Hernández Ibarra said he already asked the House of Senate in México to take steps before the U.S. government toward opening of an international border crossing between Anapra and Sunland Park, the lawmaker said in a press release.

"Also, we are striving for upgrading and improving of Berrendo-Antelope Wells and Tornillo-Guadalupe international bridges," Hernández Ibarra said. Juárez's population grew to 1.3 million people in the last decade, Hernández Ibarra said, quoting figures released by Census 2010 in México, while 775,229 people live currently in El Paso, and Sunland Park accounts for 13,309 residents, Hernández Ibarra added.

In all, he said, there are 2,120,739 people living in this border region.

"We believe that building a new international bridge is crucial for our border region as thousands of people cross the border on a regular basis," Hernández Ibarra said.
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Old May 13th, 2011, 07:50 AM   #73
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El Paso Times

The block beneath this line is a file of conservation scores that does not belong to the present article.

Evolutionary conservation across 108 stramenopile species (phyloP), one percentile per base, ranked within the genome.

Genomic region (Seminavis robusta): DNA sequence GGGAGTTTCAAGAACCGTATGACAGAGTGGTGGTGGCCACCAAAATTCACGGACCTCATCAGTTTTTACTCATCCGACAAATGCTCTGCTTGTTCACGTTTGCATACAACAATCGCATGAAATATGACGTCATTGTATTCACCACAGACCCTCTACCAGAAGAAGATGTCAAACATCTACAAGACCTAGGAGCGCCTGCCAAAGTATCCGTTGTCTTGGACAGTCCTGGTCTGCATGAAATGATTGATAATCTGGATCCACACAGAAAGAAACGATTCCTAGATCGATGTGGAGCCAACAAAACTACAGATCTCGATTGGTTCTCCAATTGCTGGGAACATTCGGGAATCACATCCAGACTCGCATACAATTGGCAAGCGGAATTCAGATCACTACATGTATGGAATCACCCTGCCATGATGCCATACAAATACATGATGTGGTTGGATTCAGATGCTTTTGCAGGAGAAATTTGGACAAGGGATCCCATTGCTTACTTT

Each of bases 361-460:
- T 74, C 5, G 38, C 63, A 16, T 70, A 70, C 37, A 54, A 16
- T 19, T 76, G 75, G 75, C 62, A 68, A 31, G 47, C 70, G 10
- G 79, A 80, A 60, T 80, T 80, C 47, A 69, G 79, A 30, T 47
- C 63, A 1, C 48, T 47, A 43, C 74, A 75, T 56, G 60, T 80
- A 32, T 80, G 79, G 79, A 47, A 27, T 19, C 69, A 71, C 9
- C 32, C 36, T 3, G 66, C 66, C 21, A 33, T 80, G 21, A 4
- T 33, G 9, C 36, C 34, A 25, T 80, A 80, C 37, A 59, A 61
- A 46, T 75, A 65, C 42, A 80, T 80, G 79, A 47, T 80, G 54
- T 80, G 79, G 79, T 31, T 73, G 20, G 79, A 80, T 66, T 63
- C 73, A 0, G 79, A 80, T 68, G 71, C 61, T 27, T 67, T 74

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Forbes ranks El Paso No. 1 mid-size city for jobs
Times staff report
Posted: 05/12/2011



Forbes ranked El Paso the No. 1 mid-size city for jobs in their recently released "Best Cities for Jobs" list.
Rankings of 398 metropolitan areas were based on growth trends from November 1999 to January 2011.

Texas cities dominated the list with Austin coming in as the No. 1 large metropolitan area and Killeen-Temple-Fort Hood ranking as the No. 1 small city.

read about it at forbes.com: http://blogs.forbes.com/joelkotkin/2...ties-for-jobs/
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Old May 13th, 2011, 08:02 AM   #74
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El Paso Times

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Smart building: 290-unit apartment project is first step for Montecillo plan
By Vic Kolenc \ EL PASO TIMES
Posted: 05/12/2011 01:33:47 AM MDT



Work has begun on a 290-unit apartment project that's the beginning of El Paso's first Smart Code development -- the 292-acre Montecillo community in West El Paso.

When fully developed years from now, it's expected to have about 4,500 apartments, townhouses and single-family homes. It also will have stores, offices and open spaces.

The city's almost 2-year-old Smart Code is aimed at building developments that cater more to pedestrians than cars and provide for a high density of various types of residential housing mixed with commercial and open-space components.